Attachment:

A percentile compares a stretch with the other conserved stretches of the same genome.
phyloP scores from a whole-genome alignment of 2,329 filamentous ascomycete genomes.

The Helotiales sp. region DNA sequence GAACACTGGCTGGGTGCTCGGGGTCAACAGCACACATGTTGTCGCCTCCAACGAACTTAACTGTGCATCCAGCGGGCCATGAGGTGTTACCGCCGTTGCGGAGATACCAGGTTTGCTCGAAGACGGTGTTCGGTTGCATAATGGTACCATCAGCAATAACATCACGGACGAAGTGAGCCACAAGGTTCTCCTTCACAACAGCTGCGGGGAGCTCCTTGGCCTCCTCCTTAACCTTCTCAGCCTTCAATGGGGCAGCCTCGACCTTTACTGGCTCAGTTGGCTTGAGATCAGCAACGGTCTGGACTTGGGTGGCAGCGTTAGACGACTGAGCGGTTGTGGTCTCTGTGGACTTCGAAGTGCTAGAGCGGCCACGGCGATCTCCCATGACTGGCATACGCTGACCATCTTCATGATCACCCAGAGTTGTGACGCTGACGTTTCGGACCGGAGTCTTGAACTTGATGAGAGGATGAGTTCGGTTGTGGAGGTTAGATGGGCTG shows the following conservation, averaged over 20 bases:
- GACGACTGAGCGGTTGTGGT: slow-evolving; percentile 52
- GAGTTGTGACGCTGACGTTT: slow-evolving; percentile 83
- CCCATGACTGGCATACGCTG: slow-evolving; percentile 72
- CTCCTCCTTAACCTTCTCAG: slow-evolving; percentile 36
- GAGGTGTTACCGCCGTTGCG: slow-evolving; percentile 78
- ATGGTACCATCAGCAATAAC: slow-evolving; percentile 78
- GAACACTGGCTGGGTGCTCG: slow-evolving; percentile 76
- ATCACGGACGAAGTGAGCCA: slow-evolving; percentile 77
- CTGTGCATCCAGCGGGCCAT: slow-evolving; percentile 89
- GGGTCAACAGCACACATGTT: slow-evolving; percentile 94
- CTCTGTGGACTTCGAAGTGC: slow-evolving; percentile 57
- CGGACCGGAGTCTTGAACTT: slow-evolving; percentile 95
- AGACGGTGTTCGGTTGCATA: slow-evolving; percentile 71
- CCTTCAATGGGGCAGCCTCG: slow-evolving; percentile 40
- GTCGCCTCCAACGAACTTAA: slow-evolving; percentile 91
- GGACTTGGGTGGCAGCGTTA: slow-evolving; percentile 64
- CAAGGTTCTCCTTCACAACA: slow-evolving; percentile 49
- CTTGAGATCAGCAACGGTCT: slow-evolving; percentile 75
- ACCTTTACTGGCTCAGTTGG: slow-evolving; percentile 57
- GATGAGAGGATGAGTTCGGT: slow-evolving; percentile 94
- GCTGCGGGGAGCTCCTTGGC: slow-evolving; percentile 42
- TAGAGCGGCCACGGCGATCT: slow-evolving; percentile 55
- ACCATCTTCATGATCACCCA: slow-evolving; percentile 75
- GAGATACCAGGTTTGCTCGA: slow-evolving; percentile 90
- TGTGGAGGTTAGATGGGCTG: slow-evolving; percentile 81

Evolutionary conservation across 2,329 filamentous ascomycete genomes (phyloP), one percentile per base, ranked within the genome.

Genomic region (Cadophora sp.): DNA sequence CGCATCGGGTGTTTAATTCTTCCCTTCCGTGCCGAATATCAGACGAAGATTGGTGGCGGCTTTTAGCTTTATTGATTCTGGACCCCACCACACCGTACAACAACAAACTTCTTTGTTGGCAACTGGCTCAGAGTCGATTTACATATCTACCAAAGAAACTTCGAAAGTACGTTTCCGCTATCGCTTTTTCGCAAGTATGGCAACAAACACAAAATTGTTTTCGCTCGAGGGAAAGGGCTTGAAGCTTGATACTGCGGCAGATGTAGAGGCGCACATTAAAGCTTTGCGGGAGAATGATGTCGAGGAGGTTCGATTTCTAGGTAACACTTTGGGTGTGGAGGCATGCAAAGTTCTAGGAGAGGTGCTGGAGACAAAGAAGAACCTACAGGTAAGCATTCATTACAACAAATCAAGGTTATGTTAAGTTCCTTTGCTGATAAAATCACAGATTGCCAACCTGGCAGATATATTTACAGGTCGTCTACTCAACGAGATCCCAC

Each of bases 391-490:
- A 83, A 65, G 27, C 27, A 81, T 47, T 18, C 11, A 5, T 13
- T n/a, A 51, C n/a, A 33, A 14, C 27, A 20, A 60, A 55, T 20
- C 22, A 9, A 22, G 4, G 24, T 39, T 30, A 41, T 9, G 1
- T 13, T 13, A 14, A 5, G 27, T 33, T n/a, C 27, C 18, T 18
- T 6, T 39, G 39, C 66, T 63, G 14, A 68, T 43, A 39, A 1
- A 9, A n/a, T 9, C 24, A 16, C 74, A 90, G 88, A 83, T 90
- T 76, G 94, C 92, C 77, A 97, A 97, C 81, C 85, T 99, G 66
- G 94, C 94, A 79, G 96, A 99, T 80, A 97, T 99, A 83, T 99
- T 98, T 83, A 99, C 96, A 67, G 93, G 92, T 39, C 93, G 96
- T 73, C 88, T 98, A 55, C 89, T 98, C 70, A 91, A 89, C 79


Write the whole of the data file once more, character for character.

A percentile compares a stretch with the other conserved stretches of the same genome.
phyloP scores from a whole-genome alignment of 2,329 filamentous ascomycete genomes.

The Helotiales sp. region DNA sequence GAACACTGGCTGGGTGCTCGGGGTCAACAGCACACATGTTGTCGCCTCCAACGAACTTAACTGTGCATCCAGCGGGCCATGAGGTGTTACCGCCGTTGCGGAGATACCAGGTTTGCTCGAAGACGGTGTTCGGTTGCATAATGGTACCATCAGCAATAACATCACGGACGAAGTGAGCCACAAGGTTCTCCTTCACAACAGCTGCGGGGAGCTCCTTGGCCTCCTCCTTAACCTTCTCAGCCTTCAATGGGGCAGCCTCGACCTTTACTGGCTCAGTTGGCTTGAGATCAGCAACGGTCTGGACTTGGGTGGCAGCGTTAGACGACTGAGCGGTTGTGGTCTCTGTGGACTTCGAAGTGCTAGAGCGGCCACGGCGATCTCCCATGACTGGCATACGCTGACCATCTTCATGATCACCCAGAGTTGTGACGCTGACGTTTCGGACCGGAGTCTTGAACTTGATGAGAGGATGAGTTCGGTTGTGGAGGTTAGATGGGCTG shows the following conservation, averaged over 20 bases:
- GACGACTGAGCGGTTGTGGT: slow-evolving; percentile 52
- GAGTTGTGACGCTGACGTTT: slow-evolving; percentile 83
- CCCATGACTGGCATACGCTG: slow-evolving; percentile 72
- CTCCTCCTTAACCTTCTCAG: slow-evolving; percentile 36
- GAGGTGTTACCGCCGTTGCG: slow-evolving; percentile 78
- ATGGTACCATCAGCAATAAC: slow-evolving; percentile 78
- GAACACTGGCTGGGTGCTCG: slow-evolving; percentile 76
- ATCACGGACGAAGTGAGCCA: slow-evolving; percentile 77
- CTGTGCATCCAGCGGGCCAT: slow-evolving; percentile 89
- GGGTCAACAGCACACATGTT: slow-evolving; percentile 94
- CTCTGTGGACTTCGAAGTGC: slow-evolving; percentile 57
- CGGACCGGAGTCTTGAACTT: slow-evolving; percentile 95
- AGACGGTGTTCGGTTGCATA: slow-evolving; percentile 71
- CCTTCAATGGGGCAGCCTCG: slow-evolving; percentile 40
- GTCGCCTCCAACGAACTTAA: slow-evolving; percentile 91
- GGACTTGGGTGGCAGCGTTA: slow-evolving; percentile 64
- CAAGGTTCTCCTTCACAACA: slow-evolving; percentile 49
- CTTGAGATCAGCAACGGTCT: slow-evolving; percentile 75
- ACCTTTACTGGCTCAGTTGG: slow-evolving; percentile 57
- GATGAGAGGATGAGTTCGGT: slow-evolving; percentile 94
- GCTGCGGGGAGCTCCTTGGC: slow-evolving; percentile 42
- TAGAGCGGCCACGGCGATCT: slow-evolving; percentile 55
- ACCATCTTCATGATCACCCA: slow-evolving; percentile 75
- GAGATACCAGGTTTGCTCGA: slow-evolving; percentile 90
- TGTGGAGGTTAGATGGGCTG: slow-evolving; percentile 81

Evolutionary conservation across 2,329 filamentous ascomycete genomes (phyloP), one percentile per base, ranked within the genome.

Genomic region (Cadophora sp.): DNA sequence CGCATCGGGTGTTTAATTCTTCCCTTCCGTGCCGAATATCAGACGAAGATTGGTGGCGGCTTTTAGCTTTATTGATTCTGGACCCCACCACACCGTACAACAACAAACTTCTTTGTTGGCAACTGGCTCAGAGTCGATTTACATATCTACCAAAGAAACTTCGAAAGTACGTTTCCGCTATCGCTTTTTCGCAAGTATGGCAACAAACACAAAATTGTTTTCGCTCGAGGGAAAGGGCTTGAAGCTTGATACTGCGGCAGATGTAGAGGCGCACATTAAAGCTTTGCGGGAGAATGATGTCGAGGAGGTTCGATTTCTAGGTAACACTTTGGGTGTGGAGGCATGCAAAGTTCTAGGAGAGGTGCTGGAGACAAAGAAGAACCTACAGGTAAGCATTCATTACAACAAATCAAGGTTATGTTAAGTTCCTTTGCTGATAAAATCACAGATTGCCAACCTGGCAGATATATTTACAGGTCGTCTACTCAACGAGATCCCAC

Each of bases 391-490:
- A 83, A 65, G 27, C 27, A 81, T 47, T 18, C 11, A 5, T 13
- T n/a, A 51, C n/a, A 33, A 14, C 27, A 20, A 60, A 55, T 20
- C 22, A 9, A 22, G 4, G 24, T 39, T 30, A 41, T 9, G 1
- T 13, T 13, A 14, A 5, G 27, T 33, T n/a, C 27, C 18, T 18
- T 6, T 39, G 39, C 66, T 63, G 14, A 68, T 43, A 39, A 1
- A 9, A n/a, T 9, C 24, A 16, C 74, A 90, G 88, A 83, T 90
- T 76, G 94, C 92, C 77, A 97, A 97, C 81, C 85, T 99, G 66
- G 94, C 94, A 79, G 96, A 99, T 80, A 97, T 99, A 83, T 99
- T 98, T 83, A 99, C 96, A 67, G 93, G 92, T 39, C 93, G 96
- T 73, C 88, T 98, A 55, C 89, T 98, C 70, A 91, A 89, C 79